Why we don't feel bad when a million people die

Republished from The Decision Lab. The Decision Lab is a behavioural science consultancy dedicated to creating social good by helping individuals, organisations, and governments make better decisions. I am a Staff Columnist for The Decision Lab. Subscribe here for the applied behavioural insights newsletter.

Original article published here.

“There were not six million Jews murdered: there was one murder, six million times.” - Abel Hertzberg, Holocaust survivor [1]

The year was 1998. The tiny town of Whitwell, Tennessee, with less than 2,000 residents, was about to become known for something no one had ever expected.

It all started when Linda Hooper, the Principal of the Whitwell Middle School yearned to teach the students of this largely white and Christian town the merits of having a broader world view. She asked the Language Arts teacher, Sandra Roberts, and the Associate Principal, David Smith, to begin an after-school program on Holocaust education. [2] Teaching about the Holocaust to this audience could not have been an easy task, by any measure.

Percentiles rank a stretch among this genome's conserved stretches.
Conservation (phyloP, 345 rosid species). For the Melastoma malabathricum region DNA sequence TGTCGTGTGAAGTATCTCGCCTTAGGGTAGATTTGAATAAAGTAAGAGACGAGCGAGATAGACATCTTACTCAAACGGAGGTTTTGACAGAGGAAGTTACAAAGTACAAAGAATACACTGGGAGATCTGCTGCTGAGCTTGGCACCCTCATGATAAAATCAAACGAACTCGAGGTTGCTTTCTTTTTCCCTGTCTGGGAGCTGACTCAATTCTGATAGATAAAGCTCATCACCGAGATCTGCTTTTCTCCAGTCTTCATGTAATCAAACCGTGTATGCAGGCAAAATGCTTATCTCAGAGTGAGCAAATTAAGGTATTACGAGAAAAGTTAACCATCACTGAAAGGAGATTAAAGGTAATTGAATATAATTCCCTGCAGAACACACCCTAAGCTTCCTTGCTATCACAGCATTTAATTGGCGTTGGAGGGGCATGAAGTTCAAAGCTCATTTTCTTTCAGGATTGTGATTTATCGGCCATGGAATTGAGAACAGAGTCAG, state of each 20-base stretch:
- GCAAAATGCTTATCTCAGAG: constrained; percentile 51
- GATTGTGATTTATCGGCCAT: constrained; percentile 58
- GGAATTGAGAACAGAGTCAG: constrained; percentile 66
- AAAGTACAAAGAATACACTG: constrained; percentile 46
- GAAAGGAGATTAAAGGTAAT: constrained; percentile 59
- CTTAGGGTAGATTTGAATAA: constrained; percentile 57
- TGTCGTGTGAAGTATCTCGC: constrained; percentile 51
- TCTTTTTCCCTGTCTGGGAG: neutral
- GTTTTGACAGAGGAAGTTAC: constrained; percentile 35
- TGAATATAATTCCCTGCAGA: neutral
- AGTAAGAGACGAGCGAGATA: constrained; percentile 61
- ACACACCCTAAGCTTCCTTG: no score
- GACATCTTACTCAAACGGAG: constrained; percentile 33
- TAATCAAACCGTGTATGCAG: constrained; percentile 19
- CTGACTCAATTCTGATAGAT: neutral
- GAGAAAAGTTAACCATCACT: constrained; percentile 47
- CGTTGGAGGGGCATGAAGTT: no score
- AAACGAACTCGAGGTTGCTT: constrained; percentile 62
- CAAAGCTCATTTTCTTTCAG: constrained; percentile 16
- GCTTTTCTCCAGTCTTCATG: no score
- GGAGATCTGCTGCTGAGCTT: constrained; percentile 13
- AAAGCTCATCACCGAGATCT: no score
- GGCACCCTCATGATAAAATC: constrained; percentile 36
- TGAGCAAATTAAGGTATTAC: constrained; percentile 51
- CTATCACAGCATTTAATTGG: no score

As they went about telling the students the horrors of the event through readings of books such as Anne Frank’s The Diary of a Young Girl (1947) and Elie Wiesel’s Night (1956), inevitably, the horrendous large numbers around the deaths came to light.

When told about 6 million deaths, a young student remarked out of curiosity, “What is 6 million? I have never seen 6 million.”

"Well, that’s a valid concern," thought the teachers. How do we help students visualize that number? So, they came up with the idea of collecting 6 million objects of something that was representative of the deaths. On research, the students learnt that Norwegians wore paper clips on their clothing during World War II as a silent protest against Nazi atrocities.

And so began the famous Paperclip Project: a quest to collect 6 million paper clips.